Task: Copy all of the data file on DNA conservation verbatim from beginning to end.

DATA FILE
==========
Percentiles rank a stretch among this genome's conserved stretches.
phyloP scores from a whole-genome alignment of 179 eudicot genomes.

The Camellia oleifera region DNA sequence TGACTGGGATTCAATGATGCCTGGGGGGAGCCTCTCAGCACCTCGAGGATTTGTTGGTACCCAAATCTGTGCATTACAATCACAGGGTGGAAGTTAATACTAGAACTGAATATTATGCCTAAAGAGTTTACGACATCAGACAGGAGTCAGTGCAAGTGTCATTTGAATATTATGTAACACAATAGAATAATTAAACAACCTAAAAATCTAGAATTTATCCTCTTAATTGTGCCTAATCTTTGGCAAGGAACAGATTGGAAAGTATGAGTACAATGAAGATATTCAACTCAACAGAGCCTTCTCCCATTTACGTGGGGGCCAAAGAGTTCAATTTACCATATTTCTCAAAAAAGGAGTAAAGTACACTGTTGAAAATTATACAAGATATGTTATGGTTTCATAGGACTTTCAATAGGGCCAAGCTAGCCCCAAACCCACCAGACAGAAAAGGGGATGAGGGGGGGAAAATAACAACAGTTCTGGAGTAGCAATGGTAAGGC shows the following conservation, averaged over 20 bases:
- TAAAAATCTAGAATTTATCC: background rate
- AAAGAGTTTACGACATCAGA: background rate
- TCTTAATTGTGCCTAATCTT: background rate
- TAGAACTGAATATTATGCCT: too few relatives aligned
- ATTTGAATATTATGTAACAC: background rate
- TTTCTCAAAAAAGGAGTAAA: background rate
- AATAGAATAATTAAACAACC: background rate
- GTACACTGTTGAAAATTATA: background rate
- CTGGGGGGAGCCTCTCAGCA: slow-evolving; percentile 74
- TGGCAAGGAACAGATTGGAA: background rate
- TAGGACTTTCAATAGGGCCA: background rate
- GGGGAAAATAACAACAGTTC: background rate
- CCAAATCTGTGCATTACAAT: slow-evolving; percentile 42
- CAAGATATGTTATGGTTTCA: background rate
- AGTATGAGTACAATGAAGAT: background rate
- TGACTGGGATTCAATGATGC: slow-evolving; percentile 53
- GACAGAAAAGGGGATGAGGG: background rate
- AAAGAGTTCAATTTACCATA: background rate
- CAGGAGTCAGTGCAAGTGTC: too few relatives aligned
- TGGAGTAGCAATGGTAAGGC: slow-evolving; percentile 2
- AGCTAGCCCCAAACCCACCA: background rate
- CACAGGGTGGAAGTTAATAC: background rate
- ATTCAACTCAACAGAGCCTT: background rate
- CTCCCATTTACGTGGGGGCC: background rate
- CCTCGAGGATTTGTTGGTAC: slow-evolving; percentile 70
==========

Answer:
Percentiles rank a stretch among this genome's conserved stretches.
phyloP scores from a whole-genome alignment of 179 eudicot genomes.

The Camellia oleifera region DNA sequence TGACTGGGATTCAATGATGCCTGGGGGGAGCCTCTCAGCACCTCGAGGATTTGTTGGTACCCAAATCTGTGCATTACAATCACAGGGTGGAAGTTAATACTAGAACTGAATATTATGCCTAAAGAGTTTACGACATCAGACAGGAGTCAGTGCAAGTGTCATTTGAATATTATGTAACACAATAGAATAATTAAACAACCTAAAAATCTAGAATTTATCCTCTTAATTGTGCCTAATCTTTGGCAAGGAACAGATTGGAAAGTATGAGTACAATGAAGATATTCAACTCAACAGAGCCTTCTCCCATTTACGTGGGGGCCAAAGAGTTCAATTTACCATATTTCTCAAAAAAGGAGTAAAGTACACTGTTGAAAATTATACAAGATATGTTATGGTTTCATAGGACTTTCAATAGGGCCAAGCTAGCCCCAAACCCACCAGACAGAAAAGGGGATGAGGGGGGGAAAATAACAACAGTTCTGGAGTAGCAATGGTAAGGC shows the following conservation, averaged over 20 bases:
- TAAAAATCTAGAATTTATCC: background rate
- AAAGAGTTTACGACATCAGA: background rate
- TCTTAATTGTGCCTAATCTT: background rate
- TAGAACTGAATATTATGCCT: too few relatives aligned
- ATTTGAATATTATGTAACAC: background rate
- TTTCTCAAAAAAGGAGTAAA: background rate
- AATAGAATAATTAAACAACC: background rate
- GTACACTGTTGAAAATTATA: background rate
- CTGGGGGGAGCCTCTCAGCA: slow-evolving; percentile 74
- TGGCAAGGAACAGATTGGAA: background rate
- TAGGACTTTCAATAGGGCCA: background rate
- GGGGAAAATAACAACAGTTC: background rate
- CCAAATCTGTGCATTACAAT: slow-evolving; percentile 42
- CAAGATATGTTATGGTTTCA: background rate
- AGTATGAGTACAATGAAGAT: background rate
- TGACTGGGATTCAATGATGC: slow-evolving; percentile 53
- GACAGAAAAGGGGATGAGGG: background rate
- AAAGAGTTCAATTTACCATA: background rate
- CAGGAGTCAGTGCAAGTGTC: too few relatives aligned
- TGGAGTAGCAATGGTAAGGC: slow-evolving; percentile 2
- AGCTAGCCCCAAACCCACCA: background rate
- CACAGGGTGGAAGTTAATAC: background rate
- ATTCAACTCAACAGAGCCTT: background rate
- CTCCCATTTACGTGGGGGCC: background rate
- CCTCGAGGATTTGTTGGTAC: slow-evolving; percentile 70